• Turn ‘me’ into ‘we’—In a post layoff environment, employees may turn inward and worry more about matters that are personally relevant or give them a sense of security. Naturally, in times of uncertainty, employees and managers will be more concerned with their own work and livelihood. This tendency towards protectionism can threaten to break down the social ties that bind an organization together. Reinforcing messages such as ‘We are all in this together,’ and reiterating that group is stronger than individuals will encourage employees to bond together and increase organizational loyalty.
  • Prepare for the rebound—Finally, while there are things that can and should be done now for your layoff survivors, it is also important to take a long-term perspective. The economy will eventually rebound, customers will return, and hopefully your company will return to its upward path to prosperity. How your layoff survivors are treated will become part of the organization’s history. If it is done well, that can help attract and retain new employees. If it is done poorly, it will have the opposite effect.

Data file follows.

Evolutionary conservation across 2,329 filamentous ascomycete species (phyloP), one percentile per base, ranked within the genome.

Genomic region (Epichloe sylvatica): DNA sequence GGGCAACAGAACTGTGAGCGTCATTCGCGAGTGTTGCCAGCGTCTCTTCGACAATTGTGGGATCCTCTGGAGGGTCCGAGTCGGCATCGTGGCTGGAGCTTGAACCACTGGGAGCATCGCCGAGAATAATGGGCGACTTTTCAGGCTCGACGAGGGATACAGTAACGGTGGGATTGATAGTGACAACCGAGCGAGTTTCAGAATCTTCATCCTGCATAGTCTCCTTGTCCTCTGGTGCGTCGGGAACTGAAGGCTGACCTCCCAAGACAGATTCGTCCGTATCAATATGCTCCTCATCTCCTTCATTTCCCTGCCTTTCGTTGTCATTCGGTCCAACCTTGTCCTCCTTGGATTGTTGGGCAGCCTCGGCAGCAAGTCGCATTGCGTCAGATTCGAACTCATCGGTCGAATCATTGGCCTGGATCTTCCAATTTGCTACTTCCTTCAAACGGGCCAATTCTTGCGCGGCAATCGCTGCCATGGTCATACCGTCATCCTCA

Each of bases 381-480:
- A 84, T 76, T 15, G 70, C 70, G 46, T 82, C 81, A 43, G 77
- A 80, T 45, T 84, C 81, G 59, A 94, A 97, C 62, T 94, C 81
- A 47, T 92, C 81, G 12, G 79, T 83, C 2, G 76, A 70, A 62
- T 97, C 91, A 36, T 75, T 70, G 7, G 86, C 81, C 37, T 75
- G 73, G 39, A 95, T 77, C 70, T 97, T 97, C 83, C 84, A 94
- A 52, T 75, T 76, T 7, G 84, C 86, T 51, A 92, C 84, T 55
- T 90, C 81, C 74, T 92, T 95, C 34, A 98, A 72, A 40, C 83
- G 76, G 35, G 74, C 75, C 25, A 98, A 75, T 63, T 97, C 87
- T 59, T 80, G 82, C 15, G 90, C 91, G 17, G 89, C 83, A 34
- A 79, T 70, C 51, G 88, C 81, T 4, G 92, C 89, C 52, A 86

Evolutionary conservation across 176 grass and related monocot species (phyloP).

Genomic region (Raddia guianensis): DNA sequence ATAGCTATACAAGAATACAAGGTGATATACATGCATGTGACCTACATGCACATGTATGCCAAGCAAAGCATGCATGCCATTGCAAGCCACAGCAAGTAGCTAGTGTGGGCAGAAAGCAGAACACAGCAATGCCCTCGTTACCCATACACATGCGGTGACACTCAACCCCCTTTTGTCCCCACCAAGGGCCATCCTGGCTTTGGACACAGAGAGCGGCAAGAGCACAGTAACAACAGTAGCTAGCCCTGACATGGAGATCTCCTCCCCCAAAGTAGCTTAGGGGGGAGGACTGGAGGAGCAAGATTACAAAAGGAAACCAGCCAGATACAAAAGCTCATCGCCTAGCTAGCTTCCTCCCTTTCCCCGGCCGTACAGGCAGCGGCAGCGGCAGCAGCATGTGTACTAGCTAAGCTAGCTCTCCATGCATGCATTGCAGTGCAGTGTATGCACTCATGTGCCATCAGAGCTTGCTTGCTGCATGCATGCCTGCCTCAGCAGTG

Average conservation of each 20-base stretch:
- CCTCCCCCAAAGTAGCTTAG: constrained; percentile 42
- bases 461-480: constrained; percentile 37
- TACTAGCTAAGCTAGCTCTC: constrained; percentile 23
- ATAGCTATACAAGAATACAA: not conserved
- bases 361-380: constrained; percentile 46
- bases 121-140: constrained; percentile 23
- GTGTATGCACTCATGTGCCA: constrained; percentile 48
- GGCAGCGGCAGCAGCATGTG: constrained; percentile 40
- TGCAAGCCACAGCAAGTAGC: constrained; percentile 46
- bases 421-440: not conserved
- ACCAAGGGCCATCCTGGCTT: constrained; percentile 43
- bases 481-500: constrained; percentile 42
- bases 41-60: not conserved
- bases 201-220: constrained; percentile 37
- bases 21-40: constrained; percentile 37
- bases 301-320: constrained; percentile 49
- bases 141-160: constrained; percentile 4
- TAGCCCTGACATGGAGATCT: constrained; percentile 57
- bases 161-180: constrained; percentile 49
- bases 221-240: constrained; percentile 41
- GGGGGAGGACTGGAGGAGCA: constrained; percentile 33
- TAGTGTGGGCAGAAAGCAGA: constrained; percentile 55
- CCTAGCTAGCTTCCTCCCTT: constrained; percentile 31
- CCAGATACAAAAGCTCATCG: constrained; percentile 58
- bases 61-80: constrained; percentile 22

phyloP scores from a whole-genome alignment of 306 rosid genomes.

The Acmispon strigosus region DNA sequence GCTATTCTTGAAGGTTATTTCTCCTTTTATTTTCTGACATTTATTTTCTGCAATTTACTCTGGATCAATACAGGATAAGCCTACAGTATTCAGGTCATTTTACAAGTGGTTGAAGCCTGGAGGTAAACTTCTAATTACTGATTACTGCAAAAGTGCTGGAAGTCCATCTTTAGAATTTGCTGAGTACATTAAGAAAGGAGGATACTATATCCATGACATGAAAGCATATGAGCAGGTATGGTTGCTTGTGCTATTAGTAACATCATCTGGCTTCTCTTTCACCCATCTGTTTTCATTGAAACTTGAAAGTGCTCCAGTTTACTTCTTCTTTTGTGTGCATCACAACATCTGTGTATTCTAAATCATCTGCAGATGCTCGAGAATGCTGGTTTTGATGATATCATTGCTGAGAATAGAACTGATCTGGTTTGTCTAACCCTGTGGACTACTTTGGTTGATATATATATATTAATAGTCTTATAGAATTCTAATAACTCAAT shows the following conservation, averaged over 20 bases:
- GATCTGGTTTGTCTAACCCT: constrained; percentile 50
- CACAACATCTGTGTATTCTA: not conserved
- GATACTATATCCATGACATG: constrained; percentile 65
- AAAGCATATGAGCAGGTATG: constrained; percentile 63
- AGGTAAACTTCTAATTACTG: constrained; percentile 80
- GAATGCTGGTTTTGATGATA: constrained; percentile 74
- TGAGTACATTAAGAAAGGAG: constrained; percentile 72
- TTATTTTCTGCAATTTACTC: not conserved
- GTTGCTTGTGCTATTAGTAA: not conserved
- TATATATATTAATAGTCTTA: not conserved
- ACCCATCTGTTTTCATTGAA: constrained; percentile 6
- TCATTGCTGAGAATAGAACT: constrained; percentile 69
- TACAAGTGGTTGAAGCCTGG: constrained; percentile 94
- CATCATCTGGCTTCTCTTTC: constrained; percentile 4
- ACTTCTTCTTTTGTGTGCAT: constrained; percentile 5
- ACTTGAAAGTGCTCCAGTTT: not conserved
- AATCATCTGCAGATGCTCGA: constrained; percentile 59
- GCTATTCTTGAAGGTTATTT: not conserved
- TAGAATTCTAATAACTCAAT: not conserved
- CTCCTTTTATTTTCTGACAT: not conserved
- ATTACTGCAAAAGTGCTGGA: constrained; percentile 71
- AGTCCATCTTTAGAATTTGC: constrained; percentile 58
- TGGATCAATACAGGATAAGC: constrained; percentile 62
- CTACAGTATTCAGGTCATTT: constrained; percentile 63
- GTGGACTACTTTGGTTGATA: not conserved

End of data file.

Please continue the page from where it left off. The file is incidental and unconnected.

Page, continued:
I recently assisted an organization that had to go through a downsizing. The leaders acted in a professional and dignfied manner. The reduction certainly had an impact– they always do– but that impact can be managed by effective leadership.

Can Changes In Employee Engagement Fortell Movement In The Economy?

24 Aug

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My friends at Quantum Workplace think there’s substance to this question. At their The Science of Work blog earlier this month we find their most recent post on the topic: